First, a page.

I provided a link to the updated version of the User's Manual on how to use the 2D modeling capabilities within HEC-RAS 5.0 Beta ("Combined 1D and 2D Modeling with HEC-RAS.pdf".  This document has been dramatically expanded.  If you really want to learn how to use the 2D modeling capabilities in HEC-RAS, Please Read This Manual.  I have spent a lot of time working on this document, and I think anyone who currently knows how to use HEC-RAS for 1D unsteady flow modeling will be able to learn how to use the new 2D unsteady flow modeling capabilities with just the software and this document.  Please give me some feedback on this User’s manual if you find mistakes or there is information you feel is missing, or could be explained better.           

There are two example data sets that come with the self extracting zip file: “Muncie.prj” and “BaldEagleDamBrk.prj”.  The Muncie data set is a 1D river with a 2D Flow Area inside of a Levee system.  The levee system is breached and flow goes into the protected area.  The BaldEagleDamBrk data set has seven different Plans in it.  This data set has examples of all the different ways to use 2D areas.  The purpose of this data set is just to demonstrate all the different Ways 2D areas can be linked to 1D elements, as well as modified computational mesh examples, and hydraulic structures inside of a 2D Flow Area.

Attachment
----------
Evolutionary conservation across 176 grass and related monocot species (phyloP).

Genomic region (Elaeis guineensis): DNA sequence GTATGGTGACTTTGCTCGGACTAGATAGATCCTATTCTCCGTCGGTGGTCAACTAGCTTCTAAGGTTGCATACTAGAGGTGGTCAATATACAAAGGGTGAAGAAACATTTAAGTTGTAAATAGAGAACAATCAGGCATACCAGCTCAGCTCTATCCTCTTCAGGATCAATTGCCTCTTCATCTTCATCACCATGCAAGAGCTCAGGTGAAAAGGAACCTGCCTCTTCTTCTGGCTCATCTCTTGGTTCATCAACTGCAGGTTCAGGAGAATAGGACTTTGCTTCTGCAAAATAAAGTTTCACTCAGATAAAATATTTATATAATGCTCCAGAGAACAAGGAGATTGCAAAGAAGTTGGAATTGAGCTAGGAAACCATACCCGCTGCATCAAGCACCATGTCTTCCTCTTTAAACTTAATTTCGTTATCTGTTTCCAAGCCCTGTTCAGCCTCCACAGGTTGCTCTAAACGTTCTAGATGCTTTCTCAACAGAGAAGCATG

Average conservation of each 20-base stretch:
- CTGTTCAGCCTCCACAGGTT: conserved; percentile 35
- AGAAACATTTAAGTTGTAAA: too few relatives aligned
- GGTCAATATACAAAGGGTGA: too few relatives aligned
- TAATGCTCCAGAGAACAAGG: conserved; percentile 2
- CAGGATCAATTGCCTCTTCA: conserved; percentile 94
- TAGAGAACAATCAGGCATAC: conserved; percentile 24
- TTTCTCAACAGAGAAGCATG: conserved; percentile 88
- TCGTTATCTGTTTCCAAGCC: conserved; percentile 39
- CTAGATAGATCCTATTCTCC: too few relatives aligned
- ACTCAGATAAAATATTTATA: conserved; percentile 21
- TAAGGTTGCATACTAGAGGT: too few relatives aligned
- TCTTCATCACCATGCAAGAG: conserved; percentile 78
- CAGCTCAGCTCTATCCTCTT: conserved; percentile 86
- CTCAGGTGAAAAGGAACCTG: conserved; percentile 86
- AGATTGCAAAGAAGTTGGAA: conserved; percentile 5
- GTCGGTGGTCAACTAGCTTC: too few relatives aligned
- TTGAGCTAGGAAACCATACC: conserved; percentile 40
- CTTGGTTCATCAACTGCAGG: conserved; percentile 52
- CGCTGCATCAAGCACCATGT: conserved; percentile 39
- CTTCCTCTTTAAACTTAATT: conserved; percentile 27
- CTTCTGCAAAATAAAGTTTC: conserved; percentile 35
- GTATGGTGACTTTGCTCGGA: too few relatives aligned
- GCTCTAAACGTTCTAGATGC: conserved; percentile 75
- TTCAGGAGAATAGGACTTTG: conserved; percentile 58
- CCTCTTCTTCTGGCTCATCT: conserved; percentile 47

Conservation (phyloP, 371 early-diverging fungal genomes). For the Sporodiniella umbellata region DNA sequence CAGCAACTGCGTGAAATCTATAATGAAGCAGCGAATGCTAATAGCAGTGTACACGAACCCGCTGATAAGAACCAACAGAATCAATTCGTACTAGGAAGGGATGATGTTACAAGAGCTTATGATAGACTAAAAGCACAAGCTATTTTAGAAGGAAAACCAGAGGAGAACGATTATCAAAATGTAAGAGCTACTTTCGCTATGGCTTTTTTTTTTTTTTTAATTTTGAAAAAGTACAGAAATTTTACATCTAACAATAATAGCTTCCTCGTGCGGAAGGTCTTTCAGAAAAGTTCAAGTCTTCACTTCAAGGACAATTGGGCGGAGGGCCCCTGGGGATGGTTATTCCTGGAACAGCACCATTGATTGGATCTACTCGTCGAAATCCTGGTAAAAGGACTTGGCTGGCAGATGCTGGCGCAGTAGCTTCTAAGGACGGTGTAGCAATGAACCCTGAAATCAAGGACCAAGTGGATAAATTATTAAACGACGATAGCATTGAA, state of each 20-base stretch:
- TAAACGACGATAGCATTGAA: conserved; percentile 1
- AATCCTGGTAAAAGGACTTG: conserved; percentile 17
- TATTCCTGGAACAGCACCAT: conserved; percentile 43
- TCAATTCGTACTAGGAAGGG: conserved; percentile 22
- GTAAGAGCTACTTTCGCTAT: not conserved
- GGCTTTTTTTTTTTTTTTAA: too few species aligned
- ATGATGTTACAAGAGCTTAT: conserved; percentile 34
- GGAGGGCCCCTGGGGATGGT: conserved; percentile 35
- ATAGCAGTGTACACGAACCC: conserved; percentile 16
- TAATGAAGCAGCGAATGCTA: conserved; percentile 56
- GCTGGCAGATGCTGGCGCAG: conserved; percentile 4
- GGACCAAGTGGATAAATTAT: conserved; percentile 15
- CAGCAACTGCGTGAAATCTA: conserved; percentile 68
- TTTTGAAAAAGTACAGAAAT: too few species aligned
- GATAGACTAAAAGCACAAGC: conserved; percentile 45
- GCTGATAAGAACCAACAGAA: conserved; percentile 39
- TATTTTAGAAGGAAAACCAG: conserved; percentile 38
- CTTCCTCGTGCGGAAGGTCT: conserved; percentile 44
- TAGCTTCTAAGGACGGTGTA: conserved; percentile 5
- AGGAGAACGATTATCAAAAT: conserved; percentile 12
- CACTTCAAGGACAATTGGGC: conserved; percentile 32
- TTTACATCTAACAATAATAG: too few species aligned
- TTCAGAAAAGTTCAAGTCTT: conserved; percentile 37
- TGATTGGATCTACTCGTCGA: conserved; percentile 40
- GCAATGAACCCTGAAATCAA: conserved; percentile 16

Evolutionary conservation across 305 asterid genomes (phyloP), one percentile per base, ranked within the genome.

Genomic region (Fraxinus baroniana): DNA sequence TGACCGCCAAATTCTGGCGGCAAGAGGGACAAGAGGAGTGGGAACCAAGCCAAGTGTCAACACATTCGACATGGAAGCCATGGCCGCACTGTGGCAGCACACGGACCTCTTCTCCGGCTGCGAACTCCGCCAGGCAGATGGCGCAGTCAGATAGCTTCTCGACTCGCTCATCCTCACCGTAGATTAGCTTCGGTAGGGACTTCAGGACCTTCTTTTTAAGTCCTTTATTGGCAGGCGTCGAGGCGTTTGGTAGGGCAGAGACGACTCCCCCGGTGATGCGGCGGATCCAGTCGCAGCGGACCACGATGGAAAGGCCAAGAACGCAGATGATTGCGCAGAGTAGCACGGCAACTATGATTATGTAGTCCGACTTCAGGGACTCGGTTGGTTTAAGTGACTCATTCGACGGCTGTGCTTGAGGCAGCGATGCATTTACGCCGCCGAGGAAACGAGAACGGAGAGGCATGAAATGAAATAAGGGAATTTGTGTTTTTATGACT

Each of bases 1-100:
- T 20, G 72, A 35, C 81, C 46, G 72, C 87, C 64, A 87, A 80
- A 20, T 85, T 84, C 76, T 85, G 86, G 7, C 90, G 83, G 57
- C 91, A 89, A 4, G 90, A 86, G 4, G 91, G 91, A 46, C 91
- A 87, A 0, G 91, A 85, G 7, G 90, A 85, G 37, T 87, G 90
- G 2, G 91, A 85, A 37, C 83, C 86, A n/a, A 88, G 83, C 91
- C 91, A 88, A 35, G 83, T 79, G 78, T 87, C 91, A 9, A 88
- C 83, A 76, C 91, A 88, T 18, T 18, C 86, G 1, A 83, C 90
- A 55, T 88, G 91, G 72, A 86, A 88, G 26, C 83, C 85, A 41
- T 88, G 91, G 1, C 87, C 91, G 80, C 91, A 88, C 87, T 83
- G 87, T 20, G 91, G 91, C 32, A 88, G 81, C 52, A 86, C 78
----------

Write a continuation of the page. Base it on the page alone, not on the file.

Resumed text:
Our Plan is to have approximately a four month Beta test period, then release the Final HEC-RAS 5.0 version this fall at the end of the calendar year.  During this time we hope to get feedback from Users on bugs, interface issues, usability, missing features, documentation, etc…  So, we need you to test this version of the software and provide us feedback.  Please send all comments to hec.ras@usace.army.mil      Thank you for testing HEC-RAS, we look forward to your comments and feedback. Gary W. Brunner, P.E., D.WRE, M.ASCE Senior Technical Hydraulic Engineer Hydrologic Engineering Center. USACE  www.hec.usace.army.mil
































Tuesday, June 10, 2014

International Settings

Written by Christopher Goodell, P.E., D.WRE  |  WEST Consultants
Copyright © The RAS Solution 2014.  All rights reserved.

 

To my international HEC-RAS user friends.  It’s time again to remind everyone that you need to have your Region and Language Windows settings set to English (United States), particularly if you are running unsteady HEC-RAS models.  If you live somewhere other than the USA, and you get an error message relating to the “time” data, or “date” inputs, it’s a good bet that you need to change your region and language settings.

image